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‘Destiny 2’ Scrubbed These Season 17 Guardians From New Map Art – Forbes

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We are just under ten days out from Destiny 2 launching season 17, and as of yet, it doesn’t even have a name, much less any clues about where the story is going from here, other than more generalized hints about year 5 buried in The Witch Queen.

We have gotten details about the Iron Banner rework and we know a new 3.0 element is coming, but even through that and some weapon reveals, we know absolutely nothing about the theme of the season, nor even the race it focuses on. Until now, maybe?

In an effort to keep everything as absurdly close to the vest as possible for as long as possible, Bungie actually went in and erase the above three Guardians from the art of the new PvP map, Disjunction, that was shown off in this week’s TWAB.

Here’s the original art:

And here’s the replacement:

No more Guardians. What are they hiding? Even blowing this up it’s pretty hard to tell, other than the fact that they are wearing new armor sets and wielding new weapons.

The biggest clue is the Hunter cloak, which many believe looks like it has Fallen symbols on the back. Looking up past Fallen symbols I will say that yes, it’s probably closest to that “style” of symbol, though I have not found any exact house matches. But between the symbols and the frayed edges, yes, I am at least some Fallen vibes as well. It doesn’t really look Cabal (we’ve gotten hints about Calus’ return) or Rasputin-based (we’ve gotten hints about Rasputin’s return).

This would make some amount of sense given that we have not had a Fallen-focused season since the actual Beyond Light expansion. Chosen was Cabal, Splicer was Vex (where Fallen were the good guys and we got Fallen armor), Risen was Scorn and Taken, Witch Queen was Hive and Scorn.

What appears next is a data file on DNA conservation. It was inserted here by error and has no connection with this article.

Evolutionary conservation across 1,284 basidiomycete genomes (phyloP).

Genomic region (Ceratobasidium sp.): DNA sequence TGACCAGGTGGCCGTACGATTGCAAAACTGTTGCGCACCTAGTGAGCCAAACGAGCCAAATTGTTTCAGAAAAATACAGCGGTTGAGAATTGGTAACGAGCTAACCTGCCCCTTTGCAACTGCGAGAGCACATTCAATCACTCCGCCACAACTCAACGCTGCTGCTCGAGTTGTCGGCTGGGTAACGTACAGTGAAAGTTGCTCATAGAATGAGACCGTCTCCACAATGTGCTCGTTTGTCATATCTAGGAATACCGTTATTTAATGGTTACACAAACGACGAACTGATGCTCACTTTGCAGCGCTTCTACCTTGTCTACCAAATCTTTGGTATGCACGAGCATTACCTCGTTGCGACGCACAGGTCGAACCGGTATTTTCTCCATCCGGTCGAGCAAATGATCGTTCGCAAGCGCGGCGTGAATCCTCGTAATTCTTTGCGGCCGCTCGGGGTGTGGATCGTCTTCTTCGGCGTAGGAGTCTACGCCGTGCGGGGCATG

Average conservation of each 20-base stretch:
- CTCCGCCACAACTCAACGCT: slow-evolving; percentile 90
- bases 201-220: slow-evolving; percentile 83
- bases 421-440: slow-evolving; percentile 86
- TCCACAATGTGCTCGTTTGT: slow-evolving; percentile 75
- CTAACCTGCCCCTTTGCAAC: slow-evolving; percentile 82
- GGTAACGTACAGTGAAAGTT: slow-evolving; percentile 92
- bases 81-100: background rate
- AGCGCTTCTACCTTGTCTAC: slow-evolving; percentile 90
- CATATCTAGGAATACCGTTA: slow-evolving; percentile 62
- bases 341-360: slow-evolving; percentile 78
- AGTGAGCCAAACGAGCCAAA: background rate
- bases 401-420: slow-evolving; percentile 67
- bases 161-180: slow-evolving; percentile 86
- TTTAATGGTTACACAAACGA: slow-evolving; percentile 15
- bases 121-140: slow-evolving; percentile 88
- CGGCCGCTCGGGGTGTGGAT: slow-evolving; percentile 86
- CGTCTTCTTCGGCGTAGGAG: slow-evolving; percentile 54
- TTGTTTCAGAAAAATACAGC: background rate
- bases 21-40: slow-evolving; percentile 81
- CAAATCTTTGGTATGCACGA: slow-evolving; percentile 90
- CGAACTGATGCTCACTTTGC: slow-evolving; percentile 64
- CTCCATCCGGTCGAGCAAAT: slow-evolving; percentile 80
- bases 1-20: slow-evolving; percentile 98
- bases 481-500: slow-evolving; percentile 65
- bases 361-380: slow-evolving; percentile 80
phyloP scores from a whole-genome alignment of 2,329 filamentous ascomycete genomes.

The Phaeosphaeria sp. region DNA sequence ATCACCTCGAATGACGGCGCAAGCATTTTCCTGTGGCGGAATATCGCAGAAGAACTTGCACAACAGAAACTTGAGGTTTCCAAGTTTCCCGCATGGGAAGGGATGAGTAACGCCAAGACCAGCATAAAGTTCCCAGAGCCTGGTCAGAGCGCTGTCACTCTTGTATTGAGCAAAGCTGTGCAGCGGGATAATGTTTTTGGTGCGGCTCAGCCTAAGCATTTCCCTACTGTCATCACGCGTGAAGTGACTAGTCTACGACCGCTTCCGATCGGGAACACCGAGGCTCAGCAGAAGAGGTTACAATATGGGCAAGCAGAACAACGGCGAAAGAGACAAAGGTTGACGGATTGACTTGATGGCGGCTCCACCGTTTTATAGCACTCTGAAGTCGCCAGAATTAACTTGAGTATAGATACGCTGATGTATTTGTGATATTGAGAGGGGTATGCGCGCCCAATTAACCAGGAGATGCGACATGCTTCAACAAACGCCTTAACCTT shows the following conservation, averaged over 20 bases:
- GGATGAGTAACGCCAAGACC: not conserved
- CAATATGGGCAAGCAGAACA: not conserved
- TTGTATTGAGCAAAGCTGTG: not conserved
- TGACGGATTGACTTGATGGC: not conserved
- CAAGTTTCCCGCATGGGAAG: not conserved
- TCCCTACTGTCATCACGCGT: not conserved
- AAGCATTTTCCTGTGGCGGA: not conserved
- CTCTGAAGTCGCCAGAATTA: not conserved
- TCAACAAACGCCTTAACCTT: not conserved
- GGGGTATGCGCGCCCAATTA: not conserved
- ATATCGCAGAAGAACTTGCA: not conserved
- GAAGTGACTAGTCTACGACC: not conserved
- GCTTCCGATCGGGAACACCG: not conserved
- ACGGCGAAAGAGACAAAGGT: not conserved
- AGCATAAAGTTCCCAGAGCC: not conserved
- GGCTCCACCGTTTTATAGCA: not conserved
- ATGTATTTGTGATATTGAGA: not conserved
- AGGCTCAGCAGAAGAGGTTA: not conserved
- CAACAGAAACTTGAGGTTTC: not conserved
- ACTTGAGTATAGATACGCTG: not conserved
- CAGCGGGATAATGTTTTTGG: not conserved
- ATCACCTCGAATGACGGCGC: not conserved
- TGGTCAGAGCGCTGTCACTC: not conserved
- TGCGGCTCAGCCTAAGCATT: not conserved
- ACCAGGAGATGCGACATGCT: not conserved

Given that a portion of the Fallen are now our allies, this raises questions about which Fallen faction we might be fighting, and that circles back to some hints we’ve gotten that Eramis, the frozen leader of House Salvation whom we left chilling on a dock somewhere on Europa. There have been hints that we have not seen the last of her, so that could be where we’re heading this season.

But there’s a second theory. Other than the cloak, the only thing I can glean from this image is what appears to be a new Claymore style sword on the back of the Titan. I assume it’s not the same one from the 30th anniversary, as shots like these usually show off new gear. I am less sure what the weapon is on the back of the Warlock, some kind of primary, auto, pulse, scout, something like that. And it’s gold which is more…Cabal, but we’ll see. I do see other hints of Cabal-style design in these other sets, so who knows, maybe we are on the way to the Calus-based season after all. There have definitely been more hints about Calus’ return both this season and over the past year.

I’m reaching here, but it’s all we’ve got. I expect to see something concrete around reset on Tuesday.

Follow me on Twitter, YouTube, Facebook and Instagram. Subscribe to my free weekly content round-up newsletter, God Rolls.

Pick up my sci-fi novels the Herokiller series and The Earthborn Trilogy.

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Judge for yourself: Man uses art to escape 'frenetic' period – BarrieToday

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From a judge’s gavel to paint brushes, Barrie’s David Murphy has lived a unique life.

After a life spent mostly in a courtroom  first as a lawyer with a big Toronto law firm and eventually as a high court judge in the Cayman Islands  the 73-year-old is enjoying a simpler life these days spent mostly in his basement art studio.